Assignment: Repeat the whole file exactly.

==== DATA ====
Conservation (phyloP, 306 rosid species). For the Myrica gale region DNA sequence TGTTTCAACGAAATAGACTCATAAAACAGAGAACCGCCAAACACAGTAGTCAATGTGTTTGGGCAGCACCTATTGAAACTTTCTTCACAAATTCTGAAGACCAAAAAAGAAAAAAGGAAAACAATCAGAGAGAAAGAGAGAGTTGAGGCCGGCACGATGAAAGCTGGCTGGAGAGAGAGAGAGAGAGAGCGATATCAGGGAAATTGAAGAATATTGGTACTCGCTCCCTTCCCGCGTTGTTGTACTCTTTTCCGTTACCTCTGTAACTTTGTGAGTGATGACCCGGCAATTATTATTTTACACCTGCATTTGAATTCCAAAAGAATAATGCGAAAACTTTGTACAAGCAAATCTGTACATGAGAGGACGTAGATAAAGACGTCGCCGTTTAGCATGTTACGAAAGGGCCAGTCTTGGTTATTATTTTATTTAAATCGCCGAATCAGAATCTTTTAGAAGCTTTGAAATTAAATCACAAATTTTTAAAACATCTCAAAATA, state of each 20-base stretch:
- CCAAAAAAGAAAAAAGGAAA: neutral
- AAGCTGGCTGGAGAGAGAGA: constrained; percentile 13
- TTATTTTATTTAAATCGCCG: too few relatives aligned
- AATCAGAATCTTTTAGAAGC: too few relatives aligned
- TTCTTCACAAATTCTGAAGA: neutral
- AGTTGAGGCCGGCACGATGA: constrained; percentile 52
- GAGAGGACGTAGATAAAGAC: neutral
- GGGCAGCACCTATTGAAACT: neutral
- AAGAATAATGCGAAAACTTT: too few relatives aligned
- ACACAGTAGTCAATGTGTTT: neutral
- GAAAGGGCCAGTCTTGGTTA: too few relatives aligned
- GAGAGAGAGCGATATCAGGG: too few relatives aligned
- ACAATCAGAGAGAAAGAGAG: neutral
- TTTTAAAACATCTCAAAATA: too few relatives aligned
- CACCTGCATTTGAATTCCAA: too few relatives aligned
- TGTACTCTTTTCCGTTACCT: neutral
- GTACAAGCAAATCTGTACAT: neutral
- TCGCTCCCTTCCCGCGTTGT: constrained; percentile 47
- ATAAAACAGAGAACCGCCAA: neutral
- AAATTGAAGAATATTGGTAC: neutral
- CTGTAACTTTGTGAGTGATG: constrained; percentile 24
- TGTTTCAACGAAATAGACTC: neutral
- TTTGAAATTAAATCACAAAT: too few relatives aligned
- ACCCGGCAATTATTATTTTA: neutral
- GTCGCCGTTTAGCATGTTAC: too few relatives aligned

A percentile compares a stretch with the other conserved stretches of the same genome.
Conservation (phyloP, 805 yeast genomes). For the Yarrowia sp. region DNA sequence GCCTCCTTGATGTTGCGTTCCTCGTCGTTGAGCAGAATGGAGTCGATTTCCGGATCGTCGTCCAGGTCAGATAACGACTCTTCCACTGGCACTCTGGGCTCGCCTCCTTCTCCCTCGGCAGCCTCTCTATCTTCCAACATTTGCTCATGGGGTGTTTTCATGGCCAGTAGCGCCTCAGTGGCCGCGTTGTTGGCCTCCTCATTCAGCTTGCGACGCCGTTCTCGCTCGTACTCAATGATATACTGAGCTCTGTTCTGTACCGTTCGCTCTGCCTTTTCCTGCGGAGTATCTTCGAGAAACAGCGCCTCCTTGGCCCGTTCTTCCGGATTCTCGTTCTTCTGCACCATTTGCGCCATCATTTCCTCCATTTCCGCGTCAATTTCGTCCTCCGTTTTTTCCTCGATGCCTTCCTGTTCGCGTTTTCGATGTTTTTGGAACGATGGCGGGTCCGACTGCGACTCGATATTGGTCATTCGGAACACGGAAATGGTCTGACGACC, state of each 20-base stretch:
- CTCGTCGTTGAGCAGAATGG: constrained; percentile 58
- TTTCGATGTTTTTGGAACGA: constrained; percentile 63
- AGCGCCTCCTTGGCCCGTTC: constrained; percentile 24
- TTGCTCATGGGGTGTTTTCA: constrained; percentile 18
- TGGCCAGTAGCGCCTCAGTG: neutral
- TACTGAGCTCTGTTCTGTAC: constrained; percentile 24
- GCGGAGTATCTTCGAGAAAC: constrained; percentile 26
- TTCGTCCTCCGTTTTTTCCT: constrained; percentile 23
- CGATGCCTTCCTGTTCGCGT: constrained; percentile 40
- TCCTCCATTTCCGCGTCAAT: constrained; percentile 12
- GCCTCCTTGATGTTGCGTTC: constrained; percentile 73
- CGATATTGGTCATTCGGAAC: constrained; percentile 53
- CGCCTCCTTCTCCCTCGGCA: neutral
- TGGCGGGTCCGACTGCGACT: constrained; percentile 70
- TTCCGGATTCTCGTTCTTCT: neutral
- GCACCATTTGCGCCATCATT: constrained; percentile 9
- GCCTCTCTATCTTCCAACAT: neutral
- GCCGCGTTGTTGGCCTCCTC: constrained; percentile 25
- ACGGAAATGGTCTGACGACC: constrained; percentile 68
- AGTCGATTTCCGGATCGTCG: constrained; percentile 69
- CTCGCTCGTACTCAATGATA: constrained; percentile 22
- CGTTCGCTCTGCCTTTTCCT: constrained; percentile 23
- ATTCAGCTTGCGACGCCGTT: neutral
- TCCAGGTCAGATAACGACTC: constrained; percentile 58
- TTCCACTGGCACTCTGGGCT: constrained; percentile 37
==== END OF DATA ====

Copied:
Conservation (phyloP, 306 rosid species). For the Myrica gale region DNA sequence TGTTTCAACGAAATAGACTCATAAAACAGAGAACCGCCAAACACAGTAGTCAATGTGTTTGGGCAGCACCTATTGAAACTTTCTTCACAAATTCTGAAGACCAAAAAAGAAAAAAGGAAAACAATCAGAGAGAAAGAGAGAGTTGAGGCCGGCACGATGAAAGCTGGCTGGAGAGAGAGAGAGAGAGAGCGATATCAGGGAAATTGAAGAATATTGGTACTCGCTCCCTTCCCGCGTTGTTGTACTCTTTTCCGTTACCTCTGTAACTTTGTGAGTGATGACCCGGCAATTATTATTTTACACCTGCATTTGAATTCCAAAAGAATAATGCGAAAACTTTGTACAAGCAAATCTGTACATGAGAGGACGTAGATAAAGACGTCGCCGTTTAGCATGTTACGAAAGGGCCAGTCTTGGTTATTATTTTATTTAAATCGCCGAATCAGAATCTTTTAGAAGCTTTGAAATTAAATCACAAATTTTTAAAACATCTCAAAATA, state of each 20-base stretch:
- CCAAAAAAGAAAAAAGGAAA: neutral
- AAGCTGGCTGGAGAGAGAGA: constrained; percentile 13
- TTATTTTATTTAAATCGCCG: too few relatives aligned
- AATCAGAATCTTTTAGAAGC: too few relatives aligned
- TTCTTCACAAATTCTGAAGA: neutral
- AGTTGAGGCCGGCACGATGA: constrained; percentile 52
- GAGAGGACGTAGATAAAGAC: neutral
- GGGCAGCACCTATTGAAACT: neutral
- AAGAATAATGCGAAAACTTT: too few relatives aligned
- ACACAGTAGTCAATGTGTTT: neutral
- GAAAGGGCCAGTCTTGGTTA: too few relatives aligned
- GAGAGAGAGCGATATCAGGG: too few relatives aligned
- ACAATCAGAGAGAAAGAGAG: neutral
- TTTTAAAACATCTCAAAATA: too few relatives aligned
- CACCTGCATTTGAATTCCAA: too few relatives aligned
- TGTACTCTTTTCCGTTACCT: neutral
- GTACAAGCAAATCTGTACAT: neutral
- TCGCTCCCTTCCCGCGTTGT: constrained; percentile 47
- ATAAAACAGAGAACCGCCAA: neutral
- AAATTGAAGAATATTGGTAC: neutral
- CTGTAACTTTGTGAGTGATG: constrained; percentile 24
- TGTTTCAACGAAATAGACTC: neutral
- TTTGAAATTAAATCACAAAT: too few relatives aligned
- ACCCGGCAATTATTATTTTA: neutral
- GTCGCCGTTTAGCATGTTAC: too few relatives aligned

A percentile compares a stretch with the other conserved stretches of the same genome.
Conservation (phyloP, 805 yeast genomes). For the Yarrowia sp. region DNA sequence GCCTCCTTGATGTTGCGTTCCTCGTCGTTGAGCAGAATGGAGTCGATTTCCGGATCGTCGTCCAGGTCAGATAACGACTCTTCCACTGGCACTCTGGGCTCGCCTCCTTCTCCCTCGGCAGCCTCTCTATCTTCCAACATTTGCTCATGGGGTGTTTTCATGGCCAGTAGCGCCTCAGTGGCCGCGTTGTTGGCCTCCTCATTCAGCTTGCGACGCCGTTCTCGCTCGTACTCAATGATATACTGAGCTCTGTTCTGTACCGTTCGCTCTGCCTTTTCCTGCGGAGTATCTTCGAGAAACAGCGCCTCCTTGGCCCGTTCTTCCGGATTCTCGTTCTTCTGCACCATTTGCGCCATCATTTCCTCCATTTCCGCGTCAATTTCGTCCTCCGTTTTTTCCTCGATGCCTTCCTGTTCGCGTTTTCGATGTTTTTGGAACGATGGCGGGTCCGACTGCGACTCGATATTGGTCATTCGGAACACGGAAATGGTCTGACGACC, state of each 20-base stretch:
- CTCGTCGTTGAGCAGAATGG: constrained; percentile 58
- TTTCGATGTTTTTGGAACGA: constrained; percentile 63
- AGCGCCTCCTTGGCCCGTTC: constrained; percentile 24
- TTGCTCATGGGGTGTTTTCA: constrained; percentile 18
- TGGCCAGTAGCGCCTCAGTG: neutral
- TACTGAGCTCTGTTCTGTAC: constrained; percentile 24
- GCGGAGTATCTTCGAGAAAC: constrained; percentile 26
- TTCGTCCTCCGTTTTTTCCT: constrained; percentile 23
- CGATGCCTTCCTGTTCGCGT: constrained; percentile 40
- TCCTCCATTTCCGCGTCAAT: constrained; percentile 12
- GCCTCCTTGATGTTGCGTTC: constrained; percentile 73
- CGATATTGGTCATTCGGAAC: constrained; percentile 53
- CGCCTCCTTCTCCCTCGGCA: neutral
- TGGCGGGTCCGACTGCGACT: constrained; percentile 70
- TTCCGGATTCTCGTTCTTCT: neutral
- GCACCATTTGCGCCATCATT: constrained; percentile 9
- GCCTCTCTATCTTCCAACAT: neutral
- GCCGCGTTGTTGGCCTCCTC: constrained; percentile 25
- ACGGAAATGGTCTGACGACC: constrained; percentile 68
- AGTCGATTTCCGGATCGTCG: constrained; percentile 69
- CTCGCTCGTACTCAATGATA: constrained; percentile 22
- CGTTCGCTCTGCCTTTTCCT: constrained; percentile 23
- ATTCAGCTTGCGACGCCGTT: neutral
- TCCAGGTCAGATAACGACTC: constrained; percentile 58
- TTCCACTGGCACTCTGGGCT: constrained; percentile 37